I am far from an expert on premiere animation studio Aardman but I'm an enthusiast -- at least for what I've seen. They are most known for their long-running series of shorts and features Wallace and Gromit, about an old man and his mischievous dog, which has won 3 Academy Awards [creator and director Nick Park has also won a fourth, for the 1989 short Creature Comforts]. Unfortunately, I've never seen a Wallace and Gromit film, but I have seen perhaps Aardman's most critically acclaimed film, Chicken Run, as well as the absolutely delightful Shaun the Sheep Movie [I was excited to see a trailer for a follow-up is coming soon].
Aardman's major filmmaker Nick Park has returned with Early Man, his first film since 2005's Oscar winning The Curse of the Were-Rabbit. With Early Man, he returns to his signature stop-motion claymation style and incessantly British humor [or should I say "humour"]. Now having seen three Aardman films, I can definitely see the style and narrative threads that give the studio its cohesive voice. Early Man, unfortunately, is my first Aardman experience that wasn't completely transportive.
Perhaps the strangest thing about the film was its marketing, which completely hid the major premise. Yes, Early Man is an animated comedy about our great-great-great-great-etc. ancestors and the primitive life they led. Now, what if I told you Early Man was an underdog sports tale? Weird, right?
Judging a film's marketing isn't the same as judging a film and the incomplete trailers don't have any bearing on the quality of the film. It does speak to the jumbled narrative of Early Man, however, which, by trying to do two very separate things [pre-historic comedy and soccer sports story] comes out flat on both ends.
This is far from a bad film. It certainly won't insult your intelligence like many studio animated films will these days. It is even fairly entertaining throughout. I expect kids will enjoy it, especially if they have any interest in soccer. It just isn't special in any way. I might be too tough on Early Man, but Aardman has earned the right to be held to a higher standard.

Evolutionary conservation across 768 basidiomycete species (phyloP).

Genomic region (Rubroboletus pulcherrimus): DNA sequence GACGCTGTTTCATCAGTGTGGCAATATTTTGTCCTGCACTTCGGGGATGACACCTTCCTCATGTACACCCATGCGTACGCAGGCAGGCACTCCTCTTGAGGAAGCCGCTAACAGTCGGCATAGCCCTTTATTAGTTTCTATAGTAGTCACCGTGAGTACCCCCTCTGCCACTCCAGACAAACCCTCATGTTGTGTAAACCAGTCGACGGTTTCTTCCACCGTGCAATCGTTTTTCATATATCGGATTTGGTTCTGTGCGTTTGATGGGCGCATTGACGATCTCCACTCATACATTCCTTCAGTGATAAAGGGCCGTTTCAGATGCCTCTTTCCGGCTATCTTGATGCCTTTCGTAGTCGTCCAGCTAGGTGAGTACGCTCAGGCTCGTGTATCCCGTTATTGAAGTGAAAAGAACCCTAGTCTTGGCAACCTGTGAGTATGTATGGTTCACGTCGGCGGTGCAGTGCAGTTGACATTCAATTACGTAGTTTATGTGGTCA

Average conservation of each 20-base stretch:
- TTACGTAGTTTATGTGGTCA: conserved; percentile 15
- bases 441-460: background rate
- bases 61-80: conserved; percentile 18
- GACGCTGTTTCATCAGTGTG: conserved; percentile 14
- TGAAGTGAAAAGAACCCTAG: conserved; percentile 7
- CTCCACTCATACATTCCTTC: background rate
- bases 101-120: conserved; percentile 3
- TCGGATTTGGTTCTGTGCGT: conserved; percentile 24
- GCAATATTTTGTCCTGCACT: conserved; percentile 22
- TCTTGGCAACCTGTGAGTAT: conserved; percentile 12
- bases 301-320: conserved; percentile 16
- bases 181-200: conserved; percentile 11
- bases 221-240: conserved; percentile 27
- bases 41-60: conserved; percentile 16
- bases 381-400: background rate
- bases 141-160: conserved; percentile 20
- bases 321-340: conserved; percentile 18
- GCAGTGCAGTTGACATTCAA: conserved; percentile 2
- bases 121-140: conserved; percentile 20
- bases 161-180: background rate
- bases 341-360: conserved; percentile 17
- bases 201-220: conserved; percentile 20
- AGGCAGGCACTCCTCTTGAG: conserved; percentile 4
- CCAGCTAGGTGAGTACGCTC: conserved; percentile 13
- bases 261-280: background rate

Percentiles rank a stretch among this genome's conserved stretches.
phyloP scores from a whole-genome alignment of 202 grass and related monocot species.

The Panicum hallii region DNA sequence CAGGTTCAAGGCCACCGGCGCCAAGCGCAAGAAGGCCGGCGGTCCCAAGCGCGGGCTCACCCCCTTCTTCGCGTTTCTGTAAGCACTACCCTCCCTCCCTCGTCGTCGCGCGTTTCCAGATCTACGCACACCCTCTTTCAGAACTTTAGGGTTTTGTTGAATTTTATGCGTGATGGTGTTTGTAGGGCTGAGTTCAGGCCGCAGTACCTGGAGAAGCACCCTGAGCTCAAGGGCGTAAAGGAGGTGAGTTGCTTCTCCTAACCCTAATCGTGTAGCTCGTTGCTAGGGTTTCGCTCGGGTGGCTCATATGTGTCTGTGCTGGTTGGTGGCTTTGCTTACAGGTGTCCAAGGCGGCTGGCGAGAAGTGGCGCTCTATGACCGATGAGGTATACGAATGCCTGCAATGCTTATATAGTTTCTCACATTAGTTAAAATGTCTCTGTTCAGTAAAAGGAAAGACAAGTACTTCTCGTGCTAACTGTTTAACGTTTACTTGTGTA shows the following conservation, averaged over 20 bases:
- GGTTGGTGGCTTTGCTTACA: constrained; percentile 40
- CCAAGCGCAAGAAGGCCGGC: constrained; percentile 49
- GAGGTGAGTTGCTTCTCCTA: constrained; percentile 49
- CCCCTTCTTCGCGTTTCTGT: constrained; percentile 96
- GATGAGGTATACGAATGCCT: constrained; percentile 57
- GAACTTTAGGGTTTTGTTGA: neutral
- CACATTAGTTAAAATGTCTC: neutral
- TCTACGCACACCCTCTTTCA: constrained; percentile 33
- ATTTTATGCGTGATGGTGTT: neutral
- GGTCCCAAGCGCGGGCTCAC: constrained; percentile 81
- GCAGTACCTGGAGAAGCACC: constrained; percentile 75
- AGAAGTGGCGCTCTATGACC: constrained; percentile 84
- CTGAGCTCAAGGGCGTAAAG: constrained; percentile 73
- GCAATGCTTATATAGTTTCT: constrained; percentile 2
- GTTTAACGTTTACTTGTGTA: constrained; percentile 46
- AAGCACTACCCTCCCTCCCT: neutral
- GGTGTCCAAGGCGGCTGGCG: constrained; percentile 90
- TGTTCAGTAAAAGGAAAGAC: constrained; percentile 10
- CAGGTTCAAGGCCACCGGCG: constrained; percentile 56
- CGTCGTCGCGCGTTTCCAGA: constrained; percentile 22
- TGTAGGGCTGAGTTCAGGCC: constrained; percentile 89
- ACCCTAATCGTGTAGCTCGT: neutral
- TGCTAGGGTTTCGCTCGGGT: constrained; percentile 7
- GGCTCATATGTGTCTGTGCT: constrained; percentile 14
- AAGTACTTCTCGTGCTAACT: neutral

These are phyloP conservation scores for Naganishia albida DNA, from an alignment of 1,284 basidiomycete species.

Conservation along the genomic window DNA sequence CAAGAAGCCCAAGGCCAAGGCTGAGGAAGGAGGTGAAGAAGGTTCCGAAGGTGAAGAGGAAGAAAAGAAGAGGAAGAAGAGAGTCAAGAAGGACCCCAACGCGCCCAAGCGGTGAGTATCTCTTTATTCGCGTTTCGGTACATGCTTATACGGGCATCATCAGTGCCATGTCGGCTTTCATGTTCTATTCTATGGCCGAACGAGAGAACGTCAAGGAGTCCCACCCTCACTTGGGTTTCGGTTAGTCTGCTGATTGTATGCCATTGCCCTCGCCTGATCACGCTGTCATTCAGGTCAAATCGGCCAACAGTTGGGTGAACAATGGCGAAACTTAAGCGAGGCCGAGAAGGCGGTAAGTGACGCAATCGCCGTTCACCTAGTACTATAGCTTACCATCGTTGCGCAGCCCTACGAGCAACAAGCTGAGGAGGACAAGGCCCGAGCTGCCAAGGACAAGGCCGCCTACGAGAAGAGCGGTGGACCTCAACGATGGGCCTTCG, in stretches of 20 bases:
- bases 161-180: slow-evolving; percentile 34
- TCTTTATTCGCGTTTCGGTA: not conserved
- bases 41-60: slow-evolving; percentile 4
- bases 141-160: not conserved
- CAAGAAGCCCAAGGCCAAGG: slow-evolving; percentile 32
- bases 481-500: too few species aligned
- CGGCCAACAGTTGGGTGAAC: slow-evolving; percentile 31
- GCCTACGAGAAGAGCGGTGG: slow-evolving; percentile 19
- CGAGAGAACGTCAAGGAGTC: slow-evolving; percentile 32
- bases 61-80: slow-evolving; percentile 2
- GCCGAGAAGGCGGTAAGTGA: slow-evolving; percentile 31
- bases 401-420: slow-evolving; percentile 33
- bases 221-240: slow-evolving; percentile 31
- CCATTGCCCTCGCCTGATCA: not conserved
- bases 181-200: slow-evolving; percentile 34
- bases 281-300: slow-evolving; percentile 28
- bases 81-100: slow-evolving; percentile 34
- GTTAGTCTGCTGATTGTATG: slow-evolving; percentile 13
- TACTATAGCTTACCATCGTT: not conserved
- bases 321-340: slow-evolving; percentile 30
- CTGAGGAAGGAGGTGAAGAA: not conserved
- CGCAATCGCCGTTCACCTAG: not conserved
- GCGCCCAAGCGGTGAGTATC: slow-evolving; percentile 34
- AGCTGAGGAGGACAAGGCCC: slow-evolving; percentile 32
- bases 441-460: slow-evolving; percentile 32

What it's about: Doug [voiced by Eddie Redmayne] is a caveman who dreams for his colony to be more than a simple rabbit hunters. The world is quickly evolving and soon invaders from the bronze age show up with their advanced weaponry and an interest in the untapped resources in this unexplored land. In order to win back their homeland, Doug challenges Lord Nooth [Tom Hiddleston] to a match with the bronze world's all-stars of football [yeah, soccer to us Americans]. Doug has a lot of work to train his less advanced community, but they may have a secret connection to the beautiful game.
The artistry is on display with beautiful environments and backdrops, from vast wastelands of volcanos and rock to grand architecture of the bronze civilization. This is the ambitious height of Ardman's work, even if the claymation effects have the same nostalgic look from decades ago.
The prehistoric elements of the film, particularly in the first act before the soccer story takes over, are sadly not very clever -- little alligators used as clothespins or lizards used as musical instruments, for example, don't really push past the limits of established elements made famous by The Flintstones. There was definitely an opportunity for more.
Similarly, there isn't much creativity in the sporting elements. They aren't anachronistic enough to be absurdly funny, though a bit where Rob Brydon plays too modern style commentators comes close. Otherwise, this is the straight-forward underdog journey you've seen many, many times and without any surprises.
We also get another sassy animal sidekick. Doug's hog pal is cute and all ... I'm just getting tired of this animated convention.
There is one very anachronistic element of the film, however: the pop music soundtrack. I get this is for the kids to have fun with, but it really feels out of place. Kaiser Chiefs' "I Predict a Riot" is a cool song, though.
Early Man comes in at a cool 89 minutes and it feels slight even at that. The quick and breezy nature is a sign of a story that moves along. It really is paper thin. I know this isn't truly the case, but it is like Early Man is made up entirely of four or five scenes. It is enough to tell a complete story, yet one that doesn't have much of a lasting effect.